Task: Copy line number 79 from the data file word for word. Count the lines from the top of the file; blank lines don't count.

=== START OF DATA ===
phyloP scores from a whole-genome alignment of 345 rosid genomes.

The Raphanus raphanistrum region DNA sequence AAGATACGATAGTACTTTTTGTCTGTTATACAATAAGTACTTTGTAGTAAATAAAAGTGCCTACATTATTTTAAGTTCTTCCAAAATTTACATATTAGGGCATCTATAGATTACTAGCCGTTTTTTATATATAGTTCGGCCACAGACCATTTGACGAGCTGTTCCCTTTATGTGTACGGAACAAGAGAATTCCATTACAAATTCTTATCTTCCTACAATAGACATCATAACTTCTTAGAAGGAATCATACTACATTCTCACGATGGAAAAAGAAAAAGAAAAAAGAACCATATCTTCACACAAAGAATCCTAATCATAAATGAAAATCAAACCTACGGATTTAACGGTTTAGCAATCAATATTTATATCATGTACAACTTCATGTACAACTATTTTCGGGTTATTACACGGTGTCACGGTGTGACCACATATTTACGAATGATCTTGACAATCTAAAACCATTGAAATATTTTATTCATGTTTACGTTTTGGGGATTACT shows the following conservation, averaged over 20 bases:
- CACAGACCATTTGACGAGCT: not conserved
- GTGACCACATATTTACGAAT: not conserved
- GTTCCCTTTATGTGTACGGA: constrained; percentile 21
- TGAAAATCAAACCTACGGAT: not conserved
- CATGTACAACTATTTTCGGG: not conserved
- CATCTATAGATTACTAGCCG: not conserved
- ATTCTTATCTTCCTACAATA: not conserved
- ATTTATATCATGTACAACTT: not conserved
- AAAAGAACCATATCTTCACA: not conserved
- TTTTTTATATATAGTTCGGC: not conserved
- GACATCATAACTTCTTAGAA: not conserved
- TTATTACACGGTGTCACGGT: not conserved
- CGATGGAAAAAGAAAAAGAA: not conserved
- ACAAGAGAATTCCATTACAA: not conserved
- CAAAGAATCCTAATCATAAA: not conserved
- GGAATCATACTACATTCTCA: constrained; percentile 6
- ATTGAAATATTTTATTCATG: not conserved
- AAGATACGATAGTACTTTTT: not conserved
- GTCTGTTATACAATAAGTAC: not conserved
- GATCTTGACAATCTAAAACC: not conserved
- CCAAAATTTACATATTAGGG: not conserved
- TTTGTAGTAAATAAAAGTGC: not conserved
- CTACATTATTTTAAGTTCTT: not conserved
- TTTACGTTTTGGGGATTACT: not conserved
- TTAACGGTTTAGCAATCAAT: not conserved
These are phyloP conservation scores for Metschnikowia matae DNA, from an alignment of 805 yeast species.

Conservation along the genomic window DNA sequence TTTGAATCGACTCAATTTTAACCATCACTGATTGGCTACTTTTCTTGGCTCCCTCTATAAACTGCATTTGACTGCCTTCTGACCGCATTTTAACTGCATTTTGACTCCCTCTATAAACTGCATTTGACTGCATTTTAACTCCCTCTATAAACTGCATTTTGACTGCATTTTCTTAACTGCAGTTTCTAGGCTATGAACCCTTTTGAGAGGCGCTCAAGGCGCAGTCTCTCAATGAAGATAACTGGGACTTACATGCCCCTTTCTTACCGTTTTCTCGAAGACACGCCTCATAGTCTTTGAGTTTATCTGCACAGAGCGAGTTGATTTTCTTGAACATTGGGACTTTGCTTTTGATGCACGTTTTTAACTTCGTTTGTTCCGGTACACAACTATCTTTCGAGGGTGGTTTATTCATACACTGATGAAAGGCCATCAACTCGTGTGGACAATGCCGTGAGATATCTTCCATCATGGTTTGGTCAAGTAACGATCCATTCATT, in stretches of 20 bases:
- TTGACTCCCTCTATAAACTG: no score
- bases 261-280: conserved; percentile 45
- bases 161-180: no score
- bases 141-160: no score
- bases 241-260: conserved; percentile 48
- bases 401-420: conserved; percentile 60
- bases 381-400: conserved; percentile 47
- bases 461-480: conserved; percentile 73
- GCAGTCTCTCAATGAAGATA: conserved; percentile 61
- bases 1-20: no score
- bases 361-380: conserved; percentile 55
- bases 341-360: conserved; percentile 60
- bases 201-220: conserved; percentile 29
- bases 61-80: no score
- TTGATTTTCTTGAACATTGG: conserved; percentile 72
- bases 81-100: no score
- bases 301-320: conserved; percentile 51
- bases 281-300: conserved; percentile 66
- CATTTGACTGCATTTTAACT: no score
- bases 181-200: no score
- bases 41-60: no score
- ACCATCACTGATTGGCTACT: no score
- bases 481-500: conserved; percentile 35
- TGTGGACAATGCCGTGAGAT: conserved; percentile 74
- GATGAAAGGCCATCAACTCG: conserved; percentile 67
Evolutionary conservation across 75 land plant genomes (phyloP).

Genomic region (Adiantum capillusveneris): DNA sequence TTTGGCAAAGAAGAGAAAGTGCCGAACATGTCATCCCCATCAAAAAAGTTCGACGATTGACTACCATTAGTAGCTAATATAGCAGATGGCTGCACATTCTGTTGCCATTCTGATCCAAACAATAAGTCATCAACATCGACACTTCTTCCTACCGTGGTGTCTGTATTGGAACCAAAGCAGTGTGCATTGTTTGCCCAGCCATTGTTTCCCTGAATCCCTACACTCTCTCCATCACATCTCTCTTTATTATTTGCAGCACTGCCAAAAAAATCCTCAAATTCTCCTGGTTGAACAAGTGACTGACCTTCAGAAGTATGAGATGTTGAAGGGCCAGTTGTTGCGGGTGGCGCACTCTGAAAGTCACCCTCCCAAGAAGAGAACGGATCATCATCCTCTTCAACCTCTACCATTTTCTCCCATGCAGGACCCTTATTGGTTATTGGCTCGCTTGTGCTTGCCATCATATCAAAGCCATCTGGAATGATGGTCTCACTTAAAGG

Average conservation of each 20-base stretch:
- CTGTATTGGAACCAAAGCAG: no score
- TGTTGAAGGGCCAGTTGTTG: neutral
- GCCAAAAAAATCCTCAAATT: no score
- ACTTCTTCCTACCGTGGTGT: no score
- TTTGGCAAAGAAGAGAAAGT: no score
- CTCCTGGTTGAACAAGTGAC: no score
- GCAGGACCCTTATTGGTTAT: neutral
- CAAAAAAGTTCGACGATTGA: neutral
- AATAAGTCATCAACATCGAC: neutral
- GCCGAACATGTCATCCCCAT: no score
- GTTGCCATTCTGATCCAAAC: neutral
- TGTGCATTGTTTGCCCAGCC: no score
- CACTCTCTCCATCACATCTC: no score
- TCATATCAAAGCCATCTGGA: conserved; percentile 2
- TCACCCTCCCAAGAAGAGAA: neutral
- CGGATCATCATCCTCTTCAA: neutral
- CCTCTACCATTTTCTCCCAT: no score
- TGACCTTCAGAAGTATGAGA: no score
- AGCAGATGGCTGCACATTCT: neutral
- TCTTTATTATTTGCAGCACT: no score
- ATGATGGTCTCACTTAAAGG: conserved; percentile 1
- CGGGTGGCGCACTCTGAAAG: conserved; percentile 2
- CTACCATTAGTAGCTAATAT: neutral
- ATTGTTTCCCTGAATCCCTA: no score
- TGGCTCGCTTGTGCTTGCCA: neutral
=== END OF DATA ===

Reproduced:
- CGGGTGGCGCACTCTGAAAG: conserved; percentile 2